Whatever trials and tribulations we face, and however difficult it will be to explain 2016 to our grandchildren, we can take solace in the fact that one universal truth remains certain: students love reading about sex.
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Perhaps due to the popularity of Chinese food, or maybe because one-third of UBC students identify in some way as Chinese, My Home Cuisine is the best performer in the food court. Carrie Xiong works part-time at her parent’s successful restaurant.
There are no real or set answers in this field. The groups have largely found things that work and have stuck to them. More confetti, half-time shows, cozy hoodie,s free pancakes, drunk engineers, cheer-leaders, marching bands and shirt tosses.
Last week’s pro-life protests and the counter-protests that sprung up next to them generated a lot of discourse on campus. UBC has a history of abortion activism, on both sides of the issue, stretching back to the 1970s.
Despite recording close to 70 visits per month since Singh took over the coordinator role in April, many students don’t have a good sense of what the service is for. This has led to some amusing experiences for Singh.
“I would say there are people that are better suited to fixing these problems on a government level. We’re science students, and we’re doing what we believe is the most direct and most effective way to help."
Sex — it’s everywhere on campus. The opportunities for sexual experiences during your university years seem endless, but the variety of birth control methods are not so vast. So how do you prevent sex from leading an unwanted pregnancy?
BC’s Residential Tenancy Act, which guarantees certain housing rights for tenants in the province such as restrictions on rent increases and freedom from unreasonable disturbance, does not apply to students living in university housing.
“We at the bookstore don’t choose the textbook — the faculty member does. If a faculty member goes to the class and says, 'You don’t actually need that book,' now we’re the bad guy because we brought them in and the student doesn’t need it."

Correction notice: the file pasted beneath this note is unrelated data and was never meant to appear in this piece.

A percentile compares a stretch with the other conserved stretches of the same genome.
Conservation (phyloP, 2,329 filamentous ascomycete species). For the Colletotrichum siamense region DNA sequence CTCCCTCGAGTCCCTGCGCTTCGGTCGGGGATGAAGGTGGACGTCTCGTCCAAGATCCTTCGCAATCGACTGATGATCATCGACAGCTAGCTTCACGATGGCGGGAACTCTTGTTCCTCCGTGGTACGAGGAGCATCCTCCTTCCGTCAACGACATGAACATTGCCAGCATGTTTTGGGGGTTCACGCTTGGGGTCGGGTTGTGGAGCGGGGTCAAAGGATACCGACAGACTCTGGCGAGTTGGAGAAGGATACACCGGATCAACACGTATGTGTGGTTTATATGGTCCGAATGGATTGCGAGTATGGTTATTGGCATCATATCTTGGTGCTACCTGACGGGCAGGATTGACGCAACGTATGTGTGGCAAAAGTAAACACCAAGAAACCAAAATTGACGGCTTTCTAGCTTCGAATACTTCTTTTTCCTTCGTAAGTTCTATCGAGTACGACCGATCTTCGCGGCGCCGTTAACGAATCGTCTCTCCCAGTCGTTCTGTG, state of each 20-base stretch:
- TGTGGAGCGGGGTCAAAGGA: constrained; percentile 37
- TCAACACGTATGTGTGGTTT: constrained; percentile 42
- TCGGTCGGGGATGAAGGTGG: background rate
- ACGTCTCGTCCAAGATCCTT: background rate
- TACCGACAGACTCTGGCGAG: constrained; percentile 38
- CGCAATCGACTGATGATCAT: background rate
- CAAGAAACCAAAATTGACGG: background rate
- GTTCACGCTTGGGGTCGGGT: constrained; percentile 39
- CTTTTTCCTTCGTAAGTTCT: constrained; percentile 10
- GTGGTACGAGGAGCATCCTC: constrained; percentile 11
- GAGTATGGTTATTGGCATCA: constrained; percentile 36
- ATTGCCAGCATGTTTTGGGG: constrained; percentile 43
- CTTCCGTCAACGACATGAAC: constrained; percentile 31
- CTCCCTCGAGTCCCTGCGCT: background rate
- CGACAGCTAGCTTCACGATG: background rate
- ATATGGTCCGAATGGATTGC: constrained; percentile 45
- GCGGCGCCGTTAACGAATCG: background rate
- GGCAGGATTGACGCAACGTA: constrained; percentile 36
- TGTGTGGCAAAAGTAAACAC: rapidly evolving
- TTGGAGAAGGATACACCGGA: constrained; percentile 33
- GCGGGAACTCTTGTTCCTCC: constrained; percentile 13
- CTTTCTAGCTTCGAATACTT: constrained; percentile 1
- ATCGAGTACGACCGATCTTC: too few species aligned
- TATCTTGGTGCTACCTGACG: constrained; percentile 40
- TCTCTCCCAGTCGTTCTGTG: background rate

Sugiyama was in some way fated for the Nitobe Memorial Garden. “This garden is a place for understanding Japanese garden and Japanese culture. [It is] also the place for the people which come from all over the world to communicate with each other.”
Perzow believes that “the ombudsperson can serve as a really crucial role in the AMS and the university.” As the only mediator of conflicts between students and student bodies at UBC, this definitely is the case.
In CPSC 110, "I’m basically trying to say to people, “Do not get the idea that you can learn one specific language.” [At UBC,] you’ve got to learn the core of how software works. Otherwise, your career is going to be extremely short.”
Ada, the little robot is in trouble. Waves crash over her bow and lines cry out in the wind. A wave rises up behind Ada and she is carried up with it. For a moment, she sits at the peak of the wave, motionless in the heart of the violent Atlantic.
According to Tolentino, CVC is much more than just the parties and ski trip that non-members have come to recognize the club by. In fact, the sense of community is so strong, the exec body refer to themselves as a “family.”
This article details not only how much executives at different schools are paid, but their varying responsibilities, and the sizes of the student populations they represent — and where that money comes from in the first place.